In South Africa, amateur boxing has a proud history. It’s produced professional world champions, like Jacob “Baby Jake” Matlala. And it’s given hope to many kids looking for a better future who live in disadvantaged communities, many of which were originally established during apartheid.
In spite of its popularity, amateur boxing in South Africa is struggling to survive. “Fraught with politics and poor funding, boxing gyms are battling to keep their doors open,” says Shaun Swingler, who photographed the gyms between May-July 2015. Given how beloved it is among youth, it’s unfortunate that they’re closing, he says, especially in under-resourced communities “where these gyms are needed the most.” Getting inside the ring “offers an alternative to a path of drug abuse and crime,” says Swingler, who is from South Africa.
The images capture the young boxers training and during fights, and the ambitious atmosphere of the gyms. One of Swingler’s aims with the story is to challenge some of the stereotypical representations of young black men living in South Africa’s poorer neighborhoods, “and to show the positive influence that sport, strong role models, and safe spaces can have on boys and young men.”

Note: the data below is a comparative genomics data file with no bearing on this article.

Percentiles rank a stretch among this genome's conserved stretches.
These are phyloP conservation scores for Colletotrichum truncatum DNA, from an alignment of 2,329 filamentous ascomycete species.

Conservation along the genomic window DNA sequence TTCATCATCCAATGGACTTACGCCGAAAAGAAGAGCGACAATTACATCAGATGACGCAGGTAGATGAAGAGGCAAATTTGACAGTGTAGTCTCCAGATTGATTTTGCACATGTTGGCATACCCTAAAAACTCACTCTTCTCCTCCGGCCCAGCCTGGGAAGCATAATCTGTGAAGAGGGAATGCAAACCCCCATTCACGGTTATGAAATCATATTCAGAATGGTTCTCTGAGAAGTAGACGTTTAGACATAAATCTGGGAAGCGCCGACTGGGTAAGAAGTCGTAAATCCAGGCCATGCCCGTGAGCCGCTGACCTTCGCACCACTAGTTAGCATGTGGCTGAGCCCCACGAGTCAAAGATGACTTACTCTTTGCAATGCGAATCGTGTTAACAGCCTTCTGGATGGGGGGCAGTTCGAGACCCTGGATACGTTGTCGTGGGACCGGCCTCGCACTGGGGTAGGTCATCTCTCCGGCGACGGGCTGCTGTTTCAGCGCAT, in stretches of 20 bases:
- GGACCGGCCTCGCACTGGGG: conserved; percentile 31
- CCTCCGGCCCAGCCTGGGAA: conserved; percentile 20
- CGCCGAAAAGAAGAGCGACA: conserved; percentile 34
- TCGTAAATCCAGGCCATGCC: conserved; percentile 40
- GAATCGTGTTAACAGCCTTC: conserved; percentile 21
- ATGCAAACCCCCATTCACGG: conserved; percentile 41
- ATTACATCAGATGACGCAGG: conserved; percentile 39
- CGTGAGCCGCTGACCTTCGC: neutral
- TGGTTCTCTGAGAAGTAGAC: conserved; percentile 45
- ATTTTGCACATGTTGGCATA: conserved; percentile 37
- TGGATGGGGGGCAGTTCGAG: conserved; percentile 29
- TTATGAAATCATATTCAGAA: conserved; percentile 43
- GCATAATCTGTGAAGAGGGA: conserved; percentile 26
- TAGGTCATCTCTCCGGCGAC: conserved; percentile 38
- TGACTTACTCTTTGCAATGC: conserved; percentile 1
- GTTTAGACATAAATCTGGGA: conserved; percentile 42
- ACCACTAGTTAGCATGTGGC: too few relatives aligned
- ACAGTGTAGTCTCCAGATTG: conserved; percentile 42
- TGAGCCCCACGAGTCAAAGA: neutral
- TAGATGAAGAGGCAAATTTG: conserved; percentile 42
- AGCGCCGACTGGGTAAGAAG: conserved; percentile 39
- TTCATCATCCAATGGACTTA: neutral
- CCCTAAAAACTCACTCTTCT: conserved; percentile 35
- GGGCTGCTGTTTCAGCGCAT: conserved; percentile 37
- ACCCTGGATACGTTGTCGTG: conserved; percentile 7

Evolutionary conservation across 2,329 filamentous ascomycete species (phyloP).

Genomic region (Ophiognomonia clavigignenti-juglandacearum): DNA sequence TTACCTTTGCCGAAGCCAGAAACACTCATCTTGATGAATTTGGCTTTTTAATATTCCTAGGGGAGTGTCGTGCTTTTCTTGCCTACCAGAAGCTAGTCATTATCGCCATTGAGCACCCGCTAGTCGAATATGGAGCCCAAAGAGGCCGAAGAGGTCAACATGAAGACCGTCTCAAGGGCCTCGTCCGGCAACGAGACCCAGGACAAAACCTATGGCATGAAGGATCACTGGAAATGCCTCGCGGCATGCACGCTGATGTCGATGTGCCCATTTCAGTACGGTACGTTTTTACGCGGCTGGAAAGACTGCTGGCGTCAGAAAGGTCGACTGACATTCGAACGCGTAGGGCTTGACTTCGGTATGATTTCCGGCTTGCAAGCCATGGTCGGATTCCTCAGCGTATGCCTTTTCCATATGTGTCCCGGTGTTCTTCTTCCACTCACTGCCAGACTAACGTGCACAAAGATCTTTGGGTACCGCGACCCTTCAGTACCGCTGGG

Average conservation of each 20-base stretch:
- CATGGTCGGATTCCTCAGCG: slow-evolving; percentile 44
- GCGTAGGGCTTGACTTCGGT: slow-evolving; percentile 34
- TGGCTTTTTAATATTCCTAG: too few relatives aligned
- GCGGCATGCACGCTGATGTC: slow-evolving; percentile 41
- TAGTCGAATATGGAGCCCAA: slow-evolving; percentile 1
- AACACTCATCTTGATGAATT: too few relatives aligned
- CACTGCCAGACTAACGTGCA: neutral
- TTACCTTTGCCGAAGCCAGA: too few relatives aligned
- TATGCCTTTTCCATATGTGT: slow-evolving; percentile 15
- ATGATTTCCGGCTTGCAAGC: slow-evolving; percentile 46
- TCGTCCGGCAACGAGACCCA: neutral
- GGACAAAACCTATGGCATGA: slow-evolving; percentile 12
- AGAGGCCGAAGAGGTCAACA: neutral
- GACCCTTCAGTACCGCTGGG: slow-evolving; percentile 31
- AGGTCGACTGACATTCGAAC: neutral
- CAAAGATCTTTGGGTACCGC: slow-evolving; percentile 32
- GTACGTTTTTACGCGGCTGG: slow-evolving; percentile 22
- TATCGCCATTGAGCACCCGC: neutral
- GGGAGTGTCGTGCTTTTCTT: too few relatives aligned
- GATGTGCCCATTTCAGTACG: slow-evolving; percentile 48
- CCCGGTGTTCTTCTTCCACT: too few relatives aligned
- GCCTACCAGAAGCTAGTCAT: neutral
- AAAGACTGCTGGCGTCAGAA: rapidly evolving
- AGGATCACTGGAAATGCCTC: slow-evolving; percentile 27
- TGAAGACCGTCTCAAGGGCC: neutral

The boxing matches bring together spectators from all walks of life in a country dramatically divided by race and politics. The matches also draw guests to communities they normally wouldn’t visit. Swingler remembers observing these phenomena while photographing one particular fight in Cape Town. Organized for charity, it hosted boxers from affluent and established gyms, as well as boxers from less wealthy gyms. The crowd was a mix of people of different races and socioeconomic statuses, “something that is not always seen in South Africa, and particularly in Cape Town. It was wonderful,” says Swingler.
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